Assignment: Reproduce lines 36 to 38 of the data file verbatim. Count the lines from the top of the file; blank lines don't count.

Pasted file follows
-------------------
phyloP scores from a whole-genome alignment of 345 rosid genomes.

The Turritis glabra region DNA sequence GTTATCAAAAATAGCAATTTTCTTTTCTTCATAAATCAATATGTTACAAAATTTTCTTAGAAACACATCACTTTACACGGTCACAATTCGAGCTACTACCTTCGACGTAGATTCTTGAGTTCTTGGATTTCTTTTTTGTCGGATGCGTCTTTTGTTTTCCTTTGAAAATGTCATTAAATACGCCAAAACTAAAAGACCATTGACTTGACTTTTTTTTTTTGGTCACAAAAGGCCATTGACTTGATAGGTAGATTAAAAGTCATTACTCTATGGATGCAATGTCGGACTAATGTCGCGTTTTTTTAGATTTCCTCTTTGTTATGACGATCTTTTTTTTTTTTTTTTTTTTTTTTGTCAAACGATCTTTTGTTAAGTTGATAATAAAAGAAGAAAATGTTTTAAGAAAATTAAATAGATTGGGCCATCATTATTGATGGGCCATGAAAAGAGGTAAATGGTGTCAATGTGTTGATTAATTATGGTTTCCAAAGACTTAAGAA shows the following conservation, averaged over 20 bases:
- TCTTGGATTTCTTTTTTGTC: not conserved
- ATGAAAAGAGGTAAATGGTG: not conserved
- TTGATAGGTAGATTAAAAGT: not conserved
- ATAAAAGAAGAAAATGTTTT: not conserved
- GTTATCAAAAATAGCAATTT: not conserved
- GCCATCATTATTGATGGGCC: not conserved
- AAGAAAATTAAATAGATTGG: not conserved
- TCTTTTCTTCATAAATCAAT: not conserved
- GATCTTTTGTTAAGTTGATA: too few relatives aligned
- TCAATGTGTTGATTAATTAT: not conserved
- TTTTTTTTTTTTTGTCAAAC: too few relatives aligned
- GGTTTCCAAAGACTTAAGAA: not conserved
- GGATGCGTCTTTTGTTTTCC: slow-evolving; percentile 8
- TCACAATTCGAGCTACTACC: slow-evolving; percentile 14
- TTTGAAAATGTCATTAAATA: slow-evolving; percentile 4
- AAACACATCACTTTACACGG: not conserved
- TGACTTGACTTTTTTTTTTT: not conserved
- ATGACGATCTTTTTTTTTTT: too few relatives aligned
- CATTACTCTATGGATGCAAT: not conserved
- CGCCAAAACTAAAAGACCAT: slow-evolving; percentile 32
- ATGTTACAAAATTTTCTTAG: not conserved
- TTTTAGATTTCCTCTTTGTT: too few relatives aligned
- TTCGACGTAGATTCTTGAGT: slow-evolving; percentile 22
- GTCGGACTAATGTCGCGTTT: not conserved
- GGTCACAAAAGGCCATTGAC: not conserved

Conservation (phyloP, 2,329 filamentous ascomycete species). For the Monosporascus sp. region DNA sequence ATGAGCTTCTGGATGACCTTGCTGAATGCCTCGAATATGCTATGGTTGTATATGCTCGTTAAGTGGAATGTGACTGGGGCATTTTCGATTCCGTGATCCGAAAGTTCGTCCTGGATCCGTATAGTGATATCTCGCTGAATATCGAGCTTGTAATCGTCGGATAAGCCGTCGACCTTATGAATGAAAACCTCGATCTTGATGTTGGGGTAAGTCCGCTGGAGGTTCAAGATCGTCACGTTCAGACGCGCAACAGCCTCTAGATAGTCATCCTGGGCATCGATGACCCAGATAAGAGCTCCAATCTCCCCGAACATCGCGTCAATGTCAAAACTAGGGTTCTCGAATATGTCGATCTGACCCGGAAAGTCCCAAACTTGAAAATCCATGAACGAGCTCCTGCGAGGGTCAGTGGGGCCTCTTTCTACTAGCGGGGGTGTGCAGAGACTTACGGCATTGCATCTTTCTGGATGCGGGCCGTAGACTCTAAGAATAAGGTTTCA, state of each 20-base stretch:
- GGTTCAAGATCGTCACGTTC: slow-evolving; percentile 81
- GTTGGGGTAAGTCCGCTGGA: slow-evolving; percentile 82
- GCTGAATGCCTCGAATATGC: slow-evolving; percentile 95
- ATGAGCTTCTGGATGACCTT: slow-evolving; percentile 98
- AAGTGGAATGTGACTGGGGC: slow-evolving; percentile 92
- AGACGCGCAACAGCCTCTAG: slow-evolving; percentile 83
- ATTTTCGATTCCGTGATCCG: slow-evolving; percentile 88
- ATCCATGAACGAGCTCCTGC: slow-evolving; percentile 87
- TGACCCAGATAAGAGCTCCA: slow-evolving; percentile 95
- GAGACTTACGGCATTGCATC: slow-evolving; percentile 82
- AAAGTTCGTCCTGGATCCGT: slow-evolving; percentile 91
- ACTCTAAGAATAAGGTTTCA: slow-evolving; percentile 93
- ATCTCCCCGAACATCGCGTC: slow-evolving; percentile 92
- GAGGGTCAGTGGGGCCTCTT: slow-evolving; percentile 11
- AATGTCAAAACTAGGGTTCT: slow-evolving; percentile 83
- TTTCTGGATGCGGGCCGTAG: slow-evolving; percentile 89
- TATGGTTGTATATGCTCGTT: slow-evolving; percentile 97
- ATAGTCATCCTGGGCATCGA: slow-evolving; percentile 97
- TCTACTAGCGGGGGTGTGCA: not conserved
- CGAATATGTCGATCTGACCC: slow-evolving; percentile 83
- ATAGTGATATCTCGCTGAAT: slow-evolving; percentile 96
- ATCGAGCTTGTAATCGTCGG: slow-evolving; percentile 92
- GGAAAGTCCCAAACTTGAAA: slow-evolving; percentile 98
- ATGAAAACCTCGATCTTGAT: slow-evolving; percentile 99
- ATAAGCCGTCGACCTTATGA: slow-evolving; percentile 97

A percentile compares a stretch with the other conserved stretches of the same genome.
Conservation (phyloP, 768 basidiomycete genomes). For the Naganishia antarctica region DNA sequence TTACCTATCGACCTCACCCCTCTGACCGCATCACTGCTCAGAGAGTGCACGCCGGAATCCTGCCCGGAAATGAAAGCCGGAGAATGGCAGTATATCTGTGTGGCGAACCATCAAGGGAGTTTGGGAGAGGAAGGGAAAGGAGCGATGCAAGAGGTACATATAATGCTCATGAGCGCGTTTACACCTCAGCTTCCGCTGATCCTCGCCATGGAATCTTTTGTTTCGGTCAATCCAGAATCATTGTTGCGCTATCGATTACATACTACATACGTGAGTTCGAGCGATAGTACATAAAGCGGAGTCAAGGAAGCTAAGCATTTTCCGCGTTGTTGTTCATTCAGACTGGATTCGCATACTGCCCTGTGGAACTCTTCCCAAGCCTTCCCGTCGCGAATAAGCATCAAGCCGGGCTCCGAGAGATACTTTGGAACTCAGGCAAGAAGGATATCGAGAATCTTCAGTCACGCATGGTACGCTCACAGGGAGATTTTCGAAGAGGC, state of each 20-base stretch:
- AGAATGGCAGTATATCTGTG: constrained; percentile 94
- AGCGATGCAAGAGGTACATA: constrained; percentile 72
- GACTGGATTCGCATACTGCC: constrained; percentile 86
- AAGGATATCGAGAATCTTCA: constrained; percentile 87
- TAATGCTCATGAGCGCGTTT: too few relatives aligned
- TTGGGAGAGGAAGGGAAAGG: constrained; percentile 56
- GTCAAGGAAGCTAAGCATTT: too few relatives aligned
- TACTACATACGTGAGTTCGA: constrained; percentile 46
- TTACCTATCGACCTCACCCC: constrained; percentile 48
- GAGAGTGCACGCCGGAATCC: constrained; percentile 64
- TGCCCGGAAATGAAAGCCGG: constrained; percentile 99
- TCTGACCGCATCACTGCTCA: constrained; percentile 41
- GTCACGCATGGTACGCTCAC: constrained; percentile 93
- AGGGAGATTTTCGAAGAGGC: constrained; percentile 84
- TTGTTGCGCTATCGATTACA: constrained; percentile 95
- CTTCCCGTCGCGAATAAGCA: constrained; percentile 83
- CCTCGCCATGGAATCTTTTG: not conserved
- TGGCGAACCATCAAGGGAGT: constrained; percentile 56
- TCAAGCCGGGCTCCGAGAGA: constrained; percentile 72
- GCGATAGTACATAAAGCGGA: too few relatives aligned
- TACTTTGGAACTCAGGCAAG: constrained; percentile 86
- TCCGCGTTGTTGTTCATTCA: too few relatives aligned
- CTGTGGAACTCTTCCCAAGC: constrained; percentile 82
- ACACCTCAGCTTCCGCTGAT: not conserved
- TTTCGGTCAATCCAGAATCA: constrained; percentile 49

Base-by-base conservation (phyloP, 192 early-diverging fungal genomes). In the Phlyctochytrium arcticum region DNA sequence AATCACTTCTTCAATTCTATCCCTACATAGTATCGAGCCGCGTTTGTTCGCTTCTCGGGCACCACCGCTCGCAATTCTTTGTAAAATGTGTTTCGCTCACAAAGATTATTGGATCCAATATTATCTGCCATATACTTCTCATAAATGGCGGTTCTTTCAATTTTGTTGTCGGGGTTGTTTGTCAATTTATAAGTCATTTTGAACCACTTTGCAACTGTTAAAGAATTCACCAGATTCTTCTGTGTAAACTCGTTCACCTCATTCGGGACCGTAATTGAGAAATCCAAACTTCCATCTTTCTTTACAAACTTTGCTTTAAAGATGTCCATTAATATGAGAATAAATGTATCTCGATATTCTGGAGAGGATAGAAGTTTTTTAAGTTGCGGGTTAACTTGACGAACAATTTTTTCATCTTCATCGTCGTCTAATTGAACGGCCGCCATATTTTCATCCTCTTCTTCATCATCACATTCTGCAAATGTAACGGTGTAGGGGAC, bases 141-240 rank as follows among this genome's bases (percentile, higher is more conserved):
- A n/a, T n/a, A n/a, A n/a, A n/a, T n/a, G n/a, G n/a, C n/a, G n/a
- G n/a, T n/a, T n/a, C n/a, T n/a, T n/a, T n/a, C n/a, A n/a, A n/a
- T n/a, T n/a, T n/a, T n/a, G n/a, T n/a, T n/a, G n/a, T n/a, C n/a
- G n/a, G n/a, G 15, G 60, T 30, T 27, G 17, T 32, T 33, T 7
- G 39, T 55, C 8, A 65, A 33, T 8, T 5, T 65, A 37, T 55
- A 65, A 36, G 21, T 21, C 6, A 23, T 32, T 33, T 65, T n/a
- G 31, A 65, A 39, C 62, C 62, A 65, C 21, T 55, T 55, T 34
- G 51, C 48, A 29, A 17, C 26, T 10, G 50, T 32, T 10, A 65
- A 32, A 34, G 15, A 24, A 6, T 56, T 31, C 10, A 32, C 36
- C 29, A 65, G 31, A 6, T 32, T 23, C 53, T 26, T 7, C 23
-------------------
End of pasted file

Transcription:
- ATCCATGAACGAGCTCCTGC: slow-evolving; percentile 87
- TGACCCAGATAAGAGCTCCA: slow-evolving; percentile 95
- GAGACTTACGGCATTGCATC: slow-evolving; percentile 82